On September 16, NMHC and NAA joined the real estate industry in urging presidential candidate Donald Trump to preserve current-law like-kind exchange rules. There are concerns that policymakers may repeal the so-called 1031 rules to raise revenues to offset the cost of other tax or spending proposals. Like-kind exchange rules allow investors to defer capital gains taxes if, instead of selling their property, they exchange it for another comparable property. The rules play a critical role in supporting multifamily by enabling investors to shift resources to more productive properties, change geographic location, or diversify or consolidate holdings. Our letter follows similar correspondence sent to Hillary Clinton earlier this month.
The repeal of like-kind exchanges could harm the multifamily industry’s ability to house America’s workforce. That’s why our letter focuses on the ability of like-kind exchanges to “fill the gaps not covered by other housing incentives, making the development of affordable housing economically viable.” In addition, proposals to revise or restrict like-kind exchanges could have a significantly harmful effect on the value and trading of property.
Any new limits on like-kind exchanges would also increase the cost of renting an apartment or other home. In fact, the Ling Petrova Study, commissioned by the real estate industry to analyze the role like-kind exchanges play in commercial real estate, concludes that an owner would have to raise rents by nearly 12 percent to offset the tax consequences of repealing section 1031.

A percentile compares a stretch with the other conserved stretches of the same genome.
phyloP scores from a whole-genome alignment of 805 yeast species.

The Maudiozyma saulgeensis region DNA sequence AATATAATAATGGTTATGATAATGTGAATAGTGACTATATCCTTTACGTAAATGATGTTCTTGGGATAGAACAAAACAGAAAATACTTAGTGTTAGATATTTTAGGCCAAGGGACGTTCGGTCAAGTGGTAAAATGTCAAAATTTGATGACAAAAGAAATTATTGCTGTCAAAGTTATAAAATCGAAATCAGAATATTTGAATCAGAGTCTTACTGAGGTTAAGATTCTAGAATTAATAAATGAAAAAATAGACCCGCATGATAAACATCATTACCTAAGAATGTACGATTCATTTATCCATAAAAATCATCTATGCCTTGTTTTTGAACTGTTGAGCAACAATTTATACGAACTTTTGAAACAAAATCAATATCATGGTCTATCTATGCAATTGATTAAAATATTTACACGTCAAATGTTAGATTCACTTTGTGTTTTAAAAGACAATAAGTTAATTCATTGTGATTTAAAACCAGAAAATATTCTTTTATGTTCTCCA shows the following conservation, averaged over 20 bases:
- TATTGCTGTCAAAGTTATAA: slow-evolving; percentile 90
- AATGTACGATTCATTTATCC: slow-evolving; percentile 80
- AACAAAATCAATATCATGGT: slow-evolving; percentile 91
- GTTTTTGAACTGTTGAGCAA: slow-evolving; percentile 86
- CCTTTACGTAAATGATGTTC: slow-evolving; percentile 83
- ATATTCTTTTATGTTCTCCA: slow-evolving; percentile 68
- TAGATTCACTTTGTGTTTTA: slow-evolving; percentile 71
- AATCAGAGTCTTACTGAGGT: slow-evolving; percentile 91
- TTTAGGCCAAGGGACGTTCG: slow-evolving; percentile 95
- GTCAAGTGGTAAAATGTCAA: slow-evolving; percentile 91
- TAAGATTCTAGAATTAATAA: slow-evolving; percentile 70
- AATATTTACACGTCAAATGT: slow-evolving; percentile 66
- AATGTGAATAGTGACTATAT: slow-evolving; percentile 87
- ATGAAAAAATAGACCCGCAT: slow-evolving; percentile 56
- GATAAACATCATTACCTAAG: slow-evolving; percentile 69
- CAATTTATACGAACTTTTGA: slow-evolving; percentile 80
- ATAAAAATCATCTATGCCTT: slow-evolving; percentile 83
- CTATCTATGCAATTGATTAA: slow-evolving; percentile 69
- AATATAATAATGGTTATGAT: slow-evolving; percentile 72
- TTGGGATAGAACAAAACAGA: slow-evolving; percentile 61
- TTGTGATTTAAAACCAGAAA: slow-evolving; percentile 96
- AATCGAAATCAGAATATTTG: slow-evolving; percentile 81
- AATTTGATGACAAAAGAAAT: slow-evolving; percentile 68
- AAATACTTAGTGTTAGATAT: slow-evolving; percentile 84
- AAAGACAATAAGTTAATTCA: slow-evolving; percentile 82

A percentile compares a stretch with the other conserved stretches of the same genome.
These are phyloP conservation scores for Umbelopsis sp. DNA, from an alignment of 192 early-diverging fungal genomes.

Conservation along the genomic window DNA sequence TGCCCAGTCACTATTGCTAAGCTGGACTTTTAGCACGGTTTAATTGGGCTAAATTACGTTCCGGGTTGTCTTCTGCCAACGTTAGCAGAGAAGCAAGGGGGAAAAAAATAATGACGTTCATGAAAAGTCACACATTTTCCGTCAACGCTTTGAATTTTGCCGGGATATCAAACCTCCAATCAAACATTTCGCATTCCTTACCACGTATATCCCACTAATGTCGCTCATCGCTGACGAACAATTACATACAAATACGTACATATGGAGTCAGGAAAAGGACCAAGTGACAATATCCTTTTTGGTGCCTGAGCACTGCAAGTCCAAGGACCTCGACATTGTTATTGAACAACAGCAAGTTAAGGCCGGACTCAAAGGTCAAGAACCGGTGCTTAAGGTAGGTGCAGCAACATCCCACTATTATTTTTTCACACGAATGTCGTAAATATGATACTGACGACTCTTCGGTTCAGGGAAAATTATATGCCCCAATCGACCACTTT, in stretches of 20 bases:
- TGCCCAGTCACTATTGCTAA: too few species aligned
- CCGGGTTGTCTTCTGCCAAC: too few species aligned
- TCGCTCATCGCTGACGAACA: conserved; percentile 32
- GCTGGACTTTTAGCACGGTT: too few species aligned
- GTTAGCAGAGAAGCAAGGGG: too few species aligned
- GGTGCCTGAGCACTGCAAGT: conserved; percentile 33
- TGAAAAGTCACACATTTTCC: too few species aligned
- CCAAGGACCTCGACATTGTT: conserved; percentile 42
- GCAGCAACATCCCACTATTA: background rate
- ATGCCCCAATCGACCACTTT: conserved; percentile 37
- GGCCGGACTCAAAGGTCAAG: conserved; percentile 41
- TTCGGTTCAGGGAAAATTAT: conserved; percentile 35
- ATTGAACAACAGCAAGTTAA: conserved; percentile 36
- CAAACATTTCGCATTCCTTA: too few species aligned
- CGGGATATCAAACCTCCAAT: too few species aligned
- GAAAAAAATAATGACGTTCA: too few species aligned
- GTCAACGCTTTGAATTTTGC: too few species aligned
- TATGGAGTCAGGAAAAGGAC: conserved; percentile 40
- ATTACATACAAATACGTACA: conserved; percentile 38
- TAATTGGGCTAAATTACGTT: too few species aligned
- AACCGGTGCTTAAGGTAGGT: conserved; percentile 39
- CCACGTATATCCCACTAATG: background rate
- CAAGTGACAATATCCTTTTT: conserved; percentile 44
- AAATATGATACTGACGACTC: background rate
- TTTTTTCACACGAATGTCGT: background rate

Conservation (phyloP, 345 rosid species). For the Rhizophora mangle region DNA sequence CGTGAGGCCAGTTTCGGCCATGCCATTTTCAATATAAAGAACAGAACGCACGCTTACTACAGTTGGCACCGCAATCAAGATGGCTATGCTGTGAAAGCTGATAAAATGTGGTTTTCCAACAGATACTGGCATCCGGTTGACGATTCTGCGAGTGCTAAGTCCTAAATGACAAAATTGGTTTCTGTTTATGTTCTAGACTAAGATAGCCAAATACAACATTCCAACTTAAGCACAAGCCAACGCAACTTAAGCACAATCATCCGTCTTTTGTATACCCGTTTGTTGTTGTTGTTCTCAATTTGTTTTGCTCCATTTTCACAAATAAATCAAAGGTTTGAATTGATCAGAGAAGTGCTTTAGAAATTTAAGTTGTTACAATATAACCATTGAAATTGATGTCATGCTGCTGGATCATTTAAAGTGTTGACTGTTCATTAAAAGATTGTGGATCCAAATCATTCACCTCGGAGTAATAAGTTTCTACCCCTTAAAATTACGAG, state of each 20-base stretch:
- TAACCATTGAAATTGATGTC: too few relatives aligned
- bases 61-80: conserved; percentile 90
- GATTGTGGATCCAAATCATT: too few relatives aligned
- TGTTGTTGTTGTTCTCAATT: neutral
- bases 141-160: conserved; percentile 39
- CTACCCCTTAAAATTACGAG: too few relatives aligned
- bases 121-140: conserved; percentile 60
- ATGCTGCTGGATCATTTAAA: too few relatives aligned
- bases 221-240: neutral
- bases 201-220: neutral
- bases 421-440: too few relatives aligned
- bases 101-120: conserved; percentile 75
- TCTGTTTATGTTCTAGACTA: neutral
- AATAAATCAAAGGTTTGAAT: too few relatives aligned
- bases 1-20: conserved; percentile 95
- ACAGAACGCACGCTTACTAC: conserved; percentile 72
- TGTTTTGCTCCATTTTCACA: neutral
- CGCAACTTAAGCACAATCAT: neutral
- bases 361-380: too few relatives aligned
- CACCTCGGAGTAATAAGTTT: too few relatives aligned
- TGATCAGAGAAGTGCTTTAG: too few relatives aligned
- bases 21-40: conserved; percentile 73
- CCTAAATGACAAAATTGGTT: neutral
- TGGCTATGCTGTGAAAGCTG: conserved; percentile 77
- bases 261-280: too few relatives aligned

The Trump Tax Plan
Notably, our letter to Trump followed the roll out of his revised tax reform plan on September 15. Although silent on like-kind exchanges, the proposal notes that most tax expenditures would be eliminated. His proposal would also:
- Reduce the top tax rate for pass-through entities, including those that dominate the multifamily industry, from 39.6 percent to 15 percent for those entities that reinvest earnings into their operations; and
- Retain current-law capital gains rates, but carried interest would be taxed as ordinary income. Capital investments would continue to be depreciated, and entities would be allowed to retain the business interest deduction.
NMHC/NAA continue to educate policymakers about the significance of like-kind exchanges in the multifamily industry, emphasizing that this tax provision not be repealed to raise revenue for other tax or spending initiatives. Additionally, we are working to further evaluate Trump’s overall tax plan in the context of our industry.